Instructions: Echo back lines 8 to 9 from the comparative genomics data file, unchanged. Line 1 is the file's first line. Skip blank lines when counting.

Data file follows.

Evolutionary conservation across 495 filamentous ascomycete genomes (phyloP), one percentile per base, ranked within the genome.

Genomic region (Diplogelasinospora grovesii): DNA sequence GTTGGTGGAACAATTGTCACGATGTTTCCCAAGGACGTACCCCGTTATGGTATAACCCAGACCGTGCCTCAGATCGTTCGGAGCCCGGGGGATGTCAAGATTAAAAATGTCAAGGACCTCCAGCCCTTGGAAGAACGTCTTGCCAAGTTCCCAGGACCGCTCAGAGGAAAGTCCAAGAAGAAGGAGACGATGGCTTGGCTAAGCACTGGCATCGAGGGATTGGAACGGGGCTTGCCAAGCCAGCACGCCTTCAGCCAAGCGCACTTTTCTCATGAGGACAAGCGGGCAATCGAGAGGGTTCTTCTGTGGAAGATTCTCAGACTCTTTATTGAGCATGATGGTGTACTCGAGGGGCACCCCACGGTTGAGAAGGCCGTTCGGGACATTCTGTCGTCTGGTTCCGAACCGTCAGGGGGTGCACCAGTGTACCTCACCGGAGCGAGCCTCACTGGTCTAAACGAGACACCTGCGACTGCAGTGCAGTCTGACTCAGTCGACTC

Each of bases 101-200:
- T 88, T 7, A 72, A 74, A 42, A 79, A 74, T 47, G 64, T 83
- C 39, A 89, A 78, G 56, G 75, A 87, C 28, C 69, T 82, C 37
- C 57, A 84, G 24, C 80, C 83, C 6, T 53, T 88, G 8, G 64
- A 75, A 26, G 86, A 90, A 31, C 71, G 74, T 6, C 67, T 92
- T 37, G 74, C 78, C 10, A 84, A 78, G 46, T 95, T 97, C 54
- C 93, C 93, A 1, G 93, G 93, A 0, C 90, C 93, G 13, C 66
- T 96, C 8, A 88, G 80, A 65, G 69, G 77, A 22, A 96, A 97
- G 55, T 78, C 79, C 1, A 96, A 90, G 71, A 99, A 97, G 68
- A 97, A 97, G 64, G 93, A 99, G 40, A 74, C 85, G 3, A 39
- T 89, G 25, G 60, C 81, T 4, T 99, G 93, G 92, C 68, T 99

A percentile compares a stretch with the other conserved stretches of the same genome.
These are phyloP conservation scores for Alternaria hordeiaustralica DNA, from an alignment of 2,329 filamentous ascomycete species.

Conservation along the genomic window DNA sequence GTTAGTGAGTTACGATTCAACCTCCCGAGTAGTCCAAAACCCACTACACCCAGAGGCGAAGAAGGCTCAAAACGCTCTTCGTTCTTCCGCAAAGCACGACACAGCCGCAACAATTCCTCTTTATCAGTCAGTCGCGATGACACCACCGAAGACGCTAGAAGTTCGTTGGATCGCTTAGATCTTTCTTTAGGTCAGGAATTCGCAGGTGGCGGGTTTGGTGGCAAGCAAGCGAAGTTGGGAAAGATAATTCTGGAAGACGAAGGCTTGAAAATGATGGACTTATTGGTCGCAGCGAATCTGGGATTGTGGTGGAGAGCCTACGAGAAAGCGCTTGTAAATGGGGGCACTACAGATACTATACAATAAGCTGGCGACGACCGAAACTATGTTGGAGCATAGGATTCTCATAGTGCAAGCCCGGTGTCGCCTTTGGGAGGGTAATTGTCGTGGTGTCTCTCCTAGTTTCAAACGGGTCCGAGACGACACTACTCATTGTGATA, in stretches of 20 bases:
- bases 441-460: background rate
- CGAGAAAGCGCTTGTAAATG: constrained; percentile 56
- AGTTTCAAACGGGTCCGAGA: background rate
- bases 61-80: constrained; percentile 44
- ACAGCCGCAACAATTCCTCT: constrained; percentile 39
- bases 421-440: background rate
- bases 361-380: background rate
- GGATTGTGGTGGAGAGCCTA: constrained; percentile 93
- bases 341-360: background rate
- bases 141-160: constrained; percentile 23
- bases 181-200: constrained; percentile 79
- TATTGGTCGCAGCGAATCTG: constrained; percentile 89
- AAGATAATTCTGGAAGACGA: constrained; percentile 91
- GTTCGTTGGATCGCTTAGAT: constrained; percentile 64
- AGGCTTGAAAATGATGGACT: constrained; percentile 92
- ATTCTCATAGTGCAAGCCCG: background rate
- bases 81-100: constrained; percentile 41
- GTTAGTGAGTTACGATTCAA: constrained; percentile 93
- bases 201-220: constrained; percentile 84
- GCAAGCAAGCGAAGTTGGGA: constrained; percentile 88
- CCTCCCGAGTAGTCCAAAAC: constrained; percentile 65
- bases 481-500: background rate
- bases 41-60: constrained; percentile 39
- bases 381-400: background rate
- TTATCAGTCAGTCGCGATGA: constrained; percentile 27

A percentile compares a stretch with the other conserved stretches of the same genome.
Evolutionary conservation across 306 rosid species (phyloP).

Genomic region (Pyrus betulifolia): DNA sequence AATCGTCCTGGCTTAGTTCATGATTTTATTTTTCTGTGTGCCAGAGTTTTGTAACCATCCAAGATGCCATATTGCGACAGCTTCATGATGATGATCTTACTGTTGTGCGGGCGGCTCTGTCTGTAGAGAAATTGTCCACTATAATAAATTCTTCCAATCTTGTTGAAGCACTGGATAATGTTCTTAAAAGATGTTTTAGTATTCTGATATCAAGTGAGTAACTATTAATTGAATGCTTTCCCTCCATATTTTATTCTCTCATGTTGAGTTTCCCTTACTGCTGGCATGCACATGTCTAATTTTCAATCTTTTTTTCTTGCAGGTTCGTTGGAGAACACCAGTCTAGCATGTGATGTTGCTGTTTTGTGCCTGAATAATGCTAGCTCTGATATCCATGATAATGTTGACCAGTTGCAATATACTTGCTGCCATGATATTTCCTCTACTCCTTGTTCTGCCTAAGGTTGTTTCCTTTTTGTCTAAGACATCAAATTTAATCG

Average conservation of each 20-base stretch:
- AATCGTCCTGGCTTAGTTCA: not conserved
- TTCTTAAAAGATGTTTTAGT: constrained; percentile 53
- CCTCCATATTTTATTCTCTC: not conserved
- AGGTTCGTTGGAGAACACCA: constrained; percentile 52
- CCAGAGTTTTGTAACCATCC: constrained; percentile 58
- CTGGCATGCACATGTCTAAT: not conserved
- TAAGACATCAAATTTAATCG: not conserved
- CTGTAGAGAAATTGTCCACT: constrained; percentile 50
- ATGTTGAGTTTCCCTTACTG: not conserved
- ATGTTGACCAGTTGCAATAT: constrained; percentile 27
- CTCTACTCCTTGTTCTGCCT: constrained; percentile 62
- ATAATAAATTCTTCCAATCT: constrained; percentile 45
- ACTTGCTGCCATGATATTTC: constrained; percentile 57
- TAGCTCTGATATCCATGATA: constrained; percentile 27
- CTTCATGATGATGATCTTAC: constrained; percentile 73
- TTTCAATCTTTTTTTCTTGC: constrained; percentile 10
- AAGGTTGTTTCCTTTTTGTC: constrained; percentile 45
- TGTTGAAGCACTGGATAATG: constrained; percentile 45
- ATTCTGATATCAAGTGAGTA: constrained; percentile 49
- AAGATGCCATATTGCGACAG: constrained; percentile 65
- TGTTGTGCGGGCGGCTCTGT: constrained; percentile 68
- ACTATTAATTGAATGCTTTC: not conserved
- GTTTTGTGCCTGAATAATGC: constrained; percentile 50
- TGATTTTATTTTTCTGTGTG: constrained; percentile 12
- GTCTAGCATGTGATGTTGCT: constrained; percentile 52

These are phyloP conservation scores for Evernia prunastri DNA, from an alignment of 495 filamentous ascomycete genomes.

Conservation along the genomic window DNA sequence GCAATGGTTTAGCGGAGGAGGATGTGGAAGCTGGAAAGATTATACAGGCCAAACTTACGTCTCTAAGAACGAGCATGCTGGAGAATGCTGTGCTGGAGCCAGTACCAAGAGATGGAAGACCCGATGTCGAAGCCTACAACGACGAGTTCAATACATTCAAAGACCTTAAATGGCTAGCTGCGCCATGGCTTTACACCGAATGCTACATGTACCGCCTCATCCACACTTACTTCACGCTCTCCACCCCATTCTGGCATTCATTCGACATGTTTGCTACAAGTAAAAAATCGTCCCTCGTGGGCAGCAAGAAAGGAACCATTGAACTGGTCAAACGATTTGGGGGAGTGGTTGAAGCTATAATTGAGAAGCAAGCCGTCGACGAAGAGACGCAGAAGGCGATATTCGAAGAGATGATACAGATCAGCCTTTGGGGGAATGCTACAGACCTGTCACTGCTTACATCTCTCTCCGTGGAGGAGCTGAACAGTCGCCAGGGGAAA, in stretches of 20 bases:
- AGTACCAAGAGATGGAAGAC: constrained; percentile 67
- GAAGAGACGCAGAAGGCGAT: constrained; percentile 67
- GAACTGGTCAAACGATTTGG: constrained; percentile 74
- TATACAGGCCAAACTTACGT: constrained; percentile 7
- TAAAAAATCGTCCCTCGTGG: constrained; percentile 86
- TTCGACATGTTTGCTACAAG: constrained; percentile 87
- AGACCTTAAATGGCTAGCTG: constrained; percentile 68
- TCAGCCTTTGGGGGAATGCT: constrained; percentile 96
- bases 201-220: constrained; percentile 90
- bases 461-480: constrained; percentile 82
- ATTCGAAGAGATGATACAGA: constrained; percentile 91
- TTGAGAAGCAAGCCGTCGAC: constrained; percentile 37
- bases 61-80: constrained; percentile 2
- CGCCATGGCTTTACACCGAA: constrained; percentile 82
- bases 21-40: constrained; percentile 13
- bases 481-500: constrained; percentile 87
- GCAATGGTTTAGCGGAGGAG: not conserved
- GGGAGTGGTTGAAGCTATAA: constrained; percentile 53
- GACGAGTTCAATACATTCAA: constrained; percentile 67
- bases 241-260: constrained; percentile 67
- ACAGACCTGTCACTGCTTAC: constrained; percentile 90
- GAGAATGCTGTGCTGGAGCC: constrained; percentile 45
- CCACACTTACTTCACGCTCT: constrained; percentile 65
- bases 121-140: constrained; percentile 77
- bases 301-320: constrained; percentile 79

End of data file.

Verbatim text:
- T 37, G 74, C 78, C 10, A 84, A 78, G 46, T 95, T 97, C 54
- C 93, C 93, A 1, G 93, G 93, A 0, C 90, C 93, G 13, C 66